This AARP survey was conducted to better understand the thoughts and beliefs of midlife and older Americans regarding life after death, heaven and hell, religion and spirituality, spirits and ghosts, and other afterlife issues – and to make their views known to their age 50+ contemporaries.
To varying degrees, those surveyed say they believe in...
- God (94%)
- life after death (73%)
- the existence of spirits or ghosts (53%)
- heaven (86%) and hell (70%)
While 66 percent say their confidence in life after death has increased as they've gotten older, 20 percent report being frightened when considering what happens to them when they die. In examining the possible influences of afterlife beliefs and demographic variables, three factors emerge as most strongly related to fear of death:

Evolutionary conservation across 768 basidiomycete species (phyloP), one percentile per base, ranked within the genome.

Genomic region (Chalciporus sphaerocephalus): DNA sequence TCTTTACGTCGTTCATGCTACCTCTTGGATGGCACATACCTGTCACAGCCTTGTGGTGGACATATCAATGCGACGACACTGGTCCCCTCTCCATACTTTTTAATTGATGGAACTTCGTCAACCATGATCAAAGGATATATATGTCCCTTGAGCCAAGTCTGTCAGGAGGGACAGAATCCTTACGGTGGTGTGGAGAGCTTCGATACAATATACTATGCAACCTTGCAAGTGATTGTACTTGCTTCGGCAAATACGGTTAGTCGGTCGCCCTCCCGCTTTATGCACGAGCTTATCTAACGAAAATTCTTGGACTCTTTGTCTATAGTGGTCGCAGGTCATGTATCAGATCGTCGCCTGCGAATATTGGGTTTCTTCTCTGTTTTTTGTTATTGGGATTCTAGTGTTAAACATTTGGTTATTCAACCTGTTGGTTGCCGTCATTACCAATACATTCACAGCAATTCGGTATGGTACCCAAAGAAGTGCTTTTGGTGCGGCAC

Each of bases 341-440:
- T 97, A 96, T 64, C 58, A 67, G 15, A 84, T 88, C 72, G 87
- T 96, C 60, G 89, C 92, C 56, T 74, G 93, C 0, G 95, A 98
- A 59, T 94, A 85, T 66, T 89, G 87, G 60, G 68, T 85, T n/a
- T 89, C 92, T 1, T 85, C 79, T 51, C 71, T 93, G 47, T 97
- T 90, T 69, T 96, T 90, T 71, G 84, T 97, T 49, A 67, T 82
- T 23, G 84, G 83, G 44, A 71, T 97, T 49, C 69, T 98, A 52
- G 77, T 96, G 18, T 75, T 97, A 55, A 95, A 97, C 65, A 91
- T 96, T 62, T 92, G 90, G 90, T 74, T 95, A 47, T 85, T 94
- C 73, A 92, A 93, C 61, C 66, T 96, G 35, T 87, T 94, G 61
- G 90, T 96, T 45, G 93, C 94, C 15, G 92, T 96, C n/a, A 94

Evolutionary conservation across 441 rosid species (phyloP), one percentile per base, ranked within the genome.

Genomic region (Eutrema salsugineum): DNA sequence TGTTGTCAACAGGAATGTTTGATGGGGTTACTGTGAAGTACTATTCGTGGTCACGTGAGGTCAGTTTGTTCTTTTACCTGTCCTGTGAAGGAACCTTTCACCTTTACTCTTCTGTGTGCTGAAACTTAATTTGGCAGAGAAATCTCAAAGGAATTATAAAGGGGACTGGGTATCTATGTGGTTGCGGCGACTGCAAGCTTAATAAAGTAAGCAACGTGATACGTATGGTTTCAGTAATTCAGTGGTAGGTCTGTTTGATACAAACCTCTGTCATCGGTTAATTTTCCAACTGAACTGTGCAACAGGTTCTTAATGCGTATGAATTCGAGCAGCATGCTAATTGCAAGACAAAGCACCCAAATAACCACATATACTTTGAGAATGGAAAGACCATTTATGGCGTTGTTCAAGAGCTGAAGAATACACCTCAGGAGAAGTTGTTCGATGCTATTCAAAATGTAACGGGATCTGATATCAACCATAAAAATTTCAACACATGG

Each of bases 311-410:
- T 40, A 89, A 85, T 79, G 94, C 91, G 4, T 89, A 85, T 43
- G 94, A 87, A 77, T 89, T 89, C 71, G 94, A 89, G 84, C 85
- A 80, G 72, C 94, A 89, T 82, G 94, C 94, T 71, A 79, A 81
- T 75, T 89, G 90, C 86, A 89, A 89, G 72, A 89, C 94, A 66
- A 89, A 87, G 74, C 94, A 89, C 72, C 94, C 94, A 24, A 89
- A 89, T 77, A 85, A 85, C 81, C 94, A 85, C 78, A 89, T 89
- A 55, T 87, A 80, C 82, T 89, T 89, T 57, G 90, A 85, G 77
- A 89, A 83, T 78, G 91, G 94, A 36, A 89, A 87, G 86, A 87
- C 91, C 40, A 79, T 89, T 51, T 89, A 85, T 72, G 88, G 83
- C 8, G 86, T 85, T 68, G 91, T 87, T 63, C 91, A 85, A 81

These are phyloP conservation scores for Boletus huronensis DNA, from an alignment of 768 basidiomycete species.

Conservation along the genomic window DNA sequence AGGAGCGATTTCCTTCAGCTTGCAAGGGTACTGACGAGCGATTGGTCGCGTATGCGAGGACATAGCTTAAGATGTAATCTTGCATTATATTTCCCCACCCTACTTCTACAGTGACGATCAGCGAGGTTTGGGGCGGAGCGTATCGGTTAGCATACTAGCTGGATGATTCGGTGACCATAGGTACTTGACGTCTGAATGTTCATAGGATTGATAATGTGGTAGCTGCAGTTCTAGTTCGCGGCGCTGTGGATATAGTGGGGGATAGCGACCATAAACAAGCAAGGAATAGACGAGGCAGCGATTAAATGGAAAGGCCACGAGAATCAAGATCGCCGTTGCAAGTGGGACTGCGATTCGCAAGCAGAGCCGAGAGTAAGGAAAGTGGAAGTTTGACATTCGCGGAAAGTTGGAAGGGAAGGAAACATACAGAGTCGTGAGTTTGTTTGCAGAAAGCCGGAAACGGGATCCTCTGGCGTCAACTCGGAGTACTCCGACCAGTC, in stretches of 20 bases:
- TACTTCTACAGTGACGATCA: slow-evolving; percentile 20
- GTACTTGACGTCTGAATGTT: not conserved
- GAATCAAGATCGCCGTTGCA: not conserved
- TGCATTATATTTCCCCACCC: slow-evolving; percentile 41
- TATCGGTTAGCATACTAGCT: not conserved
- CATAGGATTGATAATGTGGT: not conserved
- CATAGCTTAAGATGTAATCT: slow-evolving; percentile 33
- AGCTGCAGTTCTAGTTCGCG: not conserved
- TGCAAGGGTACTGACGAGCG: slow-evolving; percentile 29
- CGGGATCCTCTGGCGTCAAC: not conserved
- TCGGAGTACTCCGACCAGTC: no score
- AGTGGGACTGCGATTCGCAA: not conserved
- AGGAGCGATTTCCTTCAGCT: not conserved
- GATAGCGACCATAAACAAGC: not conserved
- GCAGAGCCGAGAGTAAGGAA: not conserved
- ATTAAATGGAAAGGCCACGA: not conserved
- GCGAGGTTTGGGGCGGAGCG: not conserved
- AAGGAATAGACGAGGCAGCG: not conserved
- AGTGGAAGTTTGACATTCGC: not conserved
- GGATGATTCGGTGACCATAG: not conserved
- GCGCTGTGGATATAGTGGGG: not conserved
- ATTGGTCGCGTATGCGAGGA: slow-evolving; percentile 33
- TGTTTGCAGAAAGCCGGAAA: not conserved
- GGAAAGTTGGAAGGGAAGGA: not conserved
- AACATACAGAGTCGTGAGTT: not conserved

- being somewhat religious (compared to “very religious” and “not at all religious”)
- believing that death is the end
- belief in the existence of hell
When gender, employment, age, education and marital status are taken into account, income emerges as the only demographic factor significantly related to fear of death and as a strong predictor of being afraid to think about it. One possible explanation is that, for those whose financial status is less secure, thinking of death may be a stressful reminder of the uncertainties in their lives and the potential strain their deaths would place on family members.
The national random telephone survey of 1,011 age 50+ Americans was conducted for AARP and AARP The Magazine by International Communications Research (ICR) from June 29th to July 10th, 2006. Further information about the survey may be obtained by contacting its co-author, Jean Koppen, at 202-434-6311. (16 pages)
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